Some of the highlights of Highway One that I saw were:
Pebble Beach – a peninsula with beautiful bays, lodges, and vista points turned into a ritzy golf resort and gated community. Here is The Lone Cypress, which most Californians will recognize in photos.
Monterey – The two must-see attractions are the Monterey Bay Aquarium (read my previous post) and the shops and restaurants at Canary Row.
Big Sur – the most stunning coastline I have ever seen in the entire world is between Monterey and San Lius Obispo! The sheer walls of the Santa Lucia Mountains vertically drop in the Pacific Ocean to create breathtaking views of the dark blue ocean, waves crashing and foaming into the jagged rocks, the narrow white strip of Highway 1 meandering on the edge of the cliffs, and the green mountain tops almost touching the blue sky. I spent almost the whole ride with my hand outside the window taking photos. You have to be prepared to snap them fast because if you are a moment too late, you could just miss the perfect shot of the Bixby Creek Bridge.
Architectural wonders – Madonna Inn and Hearst Castle (previous post), two eccentric establishments built by America’s richest people of the day.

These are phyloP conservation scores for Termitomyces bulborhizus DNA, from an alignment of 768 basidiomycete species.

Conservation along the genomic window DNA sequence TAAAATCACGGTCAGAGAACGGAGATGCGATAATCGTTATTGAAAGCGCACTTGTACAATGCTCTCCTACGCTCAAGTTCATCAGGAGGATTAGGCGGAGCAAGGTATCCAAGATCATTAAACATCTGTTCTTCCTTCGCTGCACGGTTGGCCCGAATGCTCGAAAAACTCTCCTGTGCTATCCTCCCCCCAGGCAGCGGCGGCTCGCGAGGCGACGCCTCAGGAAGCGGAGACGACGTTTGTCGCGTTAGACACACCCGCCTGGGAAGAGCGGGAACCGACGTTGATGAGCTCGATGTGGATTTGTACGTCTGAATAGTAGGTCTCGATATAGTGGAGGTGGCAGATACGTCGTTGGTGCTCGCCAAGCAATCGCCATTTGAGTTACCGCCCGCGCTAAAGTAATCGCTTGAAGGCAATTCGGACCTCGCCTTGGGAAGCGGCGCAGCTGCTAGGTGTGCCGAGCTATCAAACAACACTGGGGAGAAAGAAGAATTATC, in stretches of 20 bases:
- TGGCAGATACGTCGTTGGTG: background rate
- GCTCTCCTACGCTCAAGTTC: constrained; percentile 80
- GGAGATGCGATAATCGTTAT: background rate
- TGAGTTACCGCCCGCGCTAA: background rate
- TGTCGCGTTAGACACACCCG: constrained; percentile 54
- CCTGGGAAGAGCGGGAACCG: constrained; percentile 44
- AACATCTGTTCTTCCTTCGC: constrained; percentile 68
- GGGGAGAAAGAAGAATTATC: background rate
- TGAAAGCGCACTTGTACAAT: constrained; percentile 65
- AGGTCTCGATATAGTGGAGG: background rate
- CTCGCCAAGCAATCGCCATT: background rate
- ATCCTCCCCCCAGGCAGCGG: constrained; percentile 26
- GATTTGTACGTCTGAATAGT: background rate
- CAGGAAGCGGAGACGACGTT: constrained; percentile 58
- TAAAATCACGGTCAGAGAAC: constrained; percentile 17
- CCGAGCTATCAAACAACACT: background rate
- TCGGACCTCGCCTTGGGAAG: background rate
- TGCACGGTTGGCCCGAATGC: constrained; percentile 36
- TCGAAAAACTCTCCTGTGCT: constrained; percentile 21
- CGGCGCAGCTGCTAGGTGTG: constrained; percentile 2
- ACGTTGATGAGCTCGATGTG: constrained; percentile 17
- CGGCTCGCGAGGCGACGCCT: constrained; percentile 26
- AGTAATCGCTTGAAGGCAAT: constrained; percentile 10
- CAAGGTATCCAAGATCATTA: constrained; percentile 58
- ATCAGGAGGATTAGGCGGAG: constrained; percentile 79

Beautiful beaches with seals and sea otters – harbor seals around Carmel and elephant seals around San Simeon, as well as interesting human-inhabited beaches such as Muscle Beach and Venice Beach (I took lots of cool pics here).
The desert landscape of Imperial Sand Dunes and the Chocolate Mountains – I did not expect to see this, but yes, California has everything – from lush green sequoia forests and magnificent coasts to sandy deserts south of San Diego.
In conclusion, Highway One and Route 66 have definitely met and exceeded my expectations of the perfect road trips!
Other famous streets I’ve visited in the States: The Las Vegas Strip, Broadway and 5th Avenue in NYC, Sunset Boulevard, Hollywood Boulevard (where I saw Katy Perry) and Rodeo Drive in Los Angeles, The Freedom Trail in Boston, Bourbon Street in New Orleans, Ocean Drive in South Beach, Miami (read about my awesome spring break).
As Shakespeare said, “Two houses both alike in dignity…” and eccentricity.
While traveling on Highway 1 between Los Angeles and San Francisco, I visited two almost equally peculiar “homes”, Hearst Castle and Madonna Inn.